District 14’s newest National Representative Johnnie Walker recently settled a case for a D.C. Department of Health and Human Services employee and AFGE member. The member faced removal from his position after being charged with inappropriate conduct, negligence in the performance of his job duties, disruptive conduct and failure to complete tasks. Despite the evidence mounted against the employee, AFGE was able to settle the case in the employee’s favor. The member received triple the settlement initially offered and was able to retire early on disability after 30 years of government service. This enabled the member to save his home from foreclosure while also affording him enough money to pay his mortgage through December. DETAILS ON AFGE LEGAL VICTORIES AVAILABLE ONLINE For a full view of cases published in the Rep Wing, click here or go to Casetrack at https://www.afge-casetrack.org/. Back issues of the Rep Wing are available online. To receive printed copies for distribution, please email communications@afge.org.

The Office of Professional Responsibility Appellate Board (OPRAB) mitigated a removal to a 30-day suspension at Quad City International Airport near Moline, Ill. The TSO was charged with inattention to duty and failure to follow Standard Operating Procedures. The TSO at no time denied the charges and was honest about his unintentional violations, which did not cause any security breaches. AFGE sought a mitigated penalty due to his nearly 10-year service at TSA and prior military service. –Staff Counsel Bobby Walia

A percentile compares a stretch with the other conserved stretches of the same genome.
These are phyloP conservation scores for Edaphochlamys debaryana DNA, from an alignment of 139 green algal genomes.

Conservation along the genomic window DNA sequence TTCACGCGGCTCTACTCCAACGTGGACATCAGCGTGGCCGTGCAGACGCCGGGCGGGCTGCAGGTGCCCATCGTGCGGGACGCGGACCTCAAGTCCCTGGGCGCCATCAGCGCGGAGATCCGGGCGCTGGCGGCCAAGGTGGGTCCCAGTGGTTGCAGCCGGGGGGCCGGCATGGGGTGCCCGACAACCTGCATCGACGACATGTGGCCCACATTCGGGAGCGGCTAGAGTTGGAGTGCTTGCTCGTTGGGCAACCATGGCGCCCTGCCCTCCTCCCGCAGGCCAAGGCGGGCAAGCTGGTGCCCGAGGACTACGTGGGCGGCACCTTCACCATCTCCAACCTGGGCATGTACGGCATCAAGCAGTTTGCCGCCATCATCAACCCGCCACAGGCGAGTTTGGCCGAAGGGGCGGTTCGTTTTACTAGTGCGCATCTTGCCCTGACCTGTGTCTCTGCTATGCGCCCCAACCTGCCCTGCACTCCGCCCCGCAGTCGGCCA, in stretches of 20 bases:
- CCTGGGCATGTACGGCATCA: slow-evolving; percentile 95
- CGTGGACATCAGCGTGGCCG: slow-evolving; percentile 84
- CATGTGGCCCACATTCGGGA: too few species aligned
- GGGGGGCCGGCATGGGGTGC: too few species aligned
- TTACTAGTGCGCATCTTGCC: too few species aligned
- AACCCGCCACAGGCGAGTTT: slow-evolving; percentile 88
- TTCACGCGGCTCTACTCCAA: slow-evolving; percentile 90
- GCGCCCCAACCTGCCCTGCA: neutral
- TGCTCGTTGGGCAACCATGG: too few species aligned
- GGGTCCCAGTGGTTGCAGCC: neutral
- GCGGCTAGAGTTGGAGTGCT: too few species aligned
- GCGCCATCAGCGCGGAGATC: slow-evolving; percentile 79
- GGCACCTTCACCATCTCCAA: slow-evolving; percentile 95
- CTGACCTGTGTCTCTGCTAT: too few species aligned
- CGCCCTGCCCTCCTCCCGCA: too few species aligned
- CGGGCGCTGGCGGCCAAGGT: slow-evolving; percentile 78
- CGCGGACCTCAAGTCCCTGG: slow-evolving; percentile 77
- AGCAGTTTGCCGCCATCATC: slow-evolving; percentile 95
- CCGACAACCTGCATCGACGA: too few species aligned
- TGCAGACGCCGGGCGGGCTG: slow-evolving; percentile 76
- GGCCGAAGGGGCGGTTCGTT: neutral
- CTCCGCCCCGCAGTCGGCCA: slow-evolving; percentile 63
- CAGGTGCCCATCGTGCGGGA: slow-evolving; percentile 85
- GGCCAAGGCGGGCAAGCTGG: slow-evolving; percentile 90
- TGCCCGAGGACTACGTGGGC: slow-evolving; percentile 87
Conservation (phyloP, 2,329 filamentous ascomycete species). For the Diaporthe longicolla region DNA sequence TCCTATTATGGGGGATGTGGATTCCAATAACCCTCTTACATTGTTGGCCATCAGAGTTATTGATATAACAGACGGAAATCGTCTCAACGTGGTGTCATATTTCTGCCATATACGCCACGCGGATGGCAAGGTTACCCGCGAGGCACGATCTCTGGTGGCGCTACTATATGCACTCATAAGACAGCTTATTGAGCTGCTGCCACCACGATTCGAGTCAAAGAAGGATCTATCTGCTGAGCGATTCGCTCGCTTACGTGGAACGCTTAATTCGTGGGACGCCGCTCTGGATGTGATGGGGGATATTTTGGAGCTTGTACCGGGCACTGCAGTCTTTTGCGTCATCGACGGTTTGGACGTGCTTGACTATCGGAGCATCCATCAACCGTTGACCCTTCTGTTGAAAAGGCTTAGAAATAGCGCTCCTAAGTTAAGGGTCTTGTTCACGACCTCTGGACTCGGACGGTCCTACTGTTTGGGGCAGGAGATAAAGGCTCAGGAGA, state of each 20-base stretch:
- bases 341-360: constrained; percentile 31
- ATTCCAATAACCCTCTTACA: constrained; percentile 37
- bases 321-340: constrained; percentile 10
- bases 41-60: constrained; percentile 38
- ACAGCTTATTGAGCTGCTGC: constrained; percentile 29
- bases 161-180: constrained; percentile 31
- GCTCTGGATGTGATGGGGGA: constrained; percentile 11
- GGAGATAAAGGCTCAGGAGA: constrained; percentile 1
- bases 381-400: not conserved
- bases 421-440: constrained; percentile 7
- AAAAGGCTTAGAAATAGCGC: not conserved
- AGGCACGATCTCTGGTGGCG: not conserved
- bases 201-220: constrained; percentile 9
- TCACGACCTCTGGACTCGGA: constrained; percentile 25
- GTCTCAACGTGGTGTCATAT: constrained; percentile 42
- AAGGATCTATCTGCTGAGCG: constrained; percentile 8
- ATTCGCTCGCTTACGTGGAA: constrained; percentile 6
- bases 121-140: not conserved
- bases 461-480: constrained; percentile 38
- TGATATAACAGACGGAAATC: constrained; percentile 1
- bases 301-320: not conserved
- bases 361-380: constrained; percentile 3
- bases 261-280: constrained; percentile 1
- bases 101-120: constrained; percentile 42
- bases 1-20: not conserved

An Expert Security Training Instructor (ESTI) from George Bush Intercontinental Airport in Houston who was removed for off-duty misconduct, lack of candor and unprofessional conduct received a mitigated 14-day suspension with back pay after OPRAB sustained the unprofessional conduct charge. This unusual case stems from a February 2010 off-duty incident in which the ESTI was chased from an acquaintance’s apartment by a woman wielding a large butcher’s knife. No arrests were made and all witness accounts indicated the ESTI was not the aggressor. In October 2011, the ESTI was taken to a hotel by a TSA Office of Inspection agent, coercively interrogated and forced to take a polygraph. The ESTI then was removed from his position in August 2012. Thanks to GCO Intern Patrick DePoy for his great work. –Staff Counsel Gregory G. Watts
AFGE is making headway on appeals from terminations involving failure to pass recertification tests. In a series of recent decisions, OPRAB reviewed the cases of TSOs who failed the test and reversed the terminations due to, among other things, management’s failure to offer appropriate remediation. Recent wins include: O’Hare International Airport in Chicago, Newark Liberty International Airport and Bradley International Airport in Connecticut (Staff Counsel Julie Yeagle); Miami International Airport and Birmingham-Shuttlesworth International Airport (Staff Counsel Denise Duarte Alves); three cases at Los Angeles International Airport (Staff Counsel Bobby Walia); and two cases at Detroit Metro Airport (Assistant General Counsel Martin Cohen and Staff Counsel Julie Yeagle).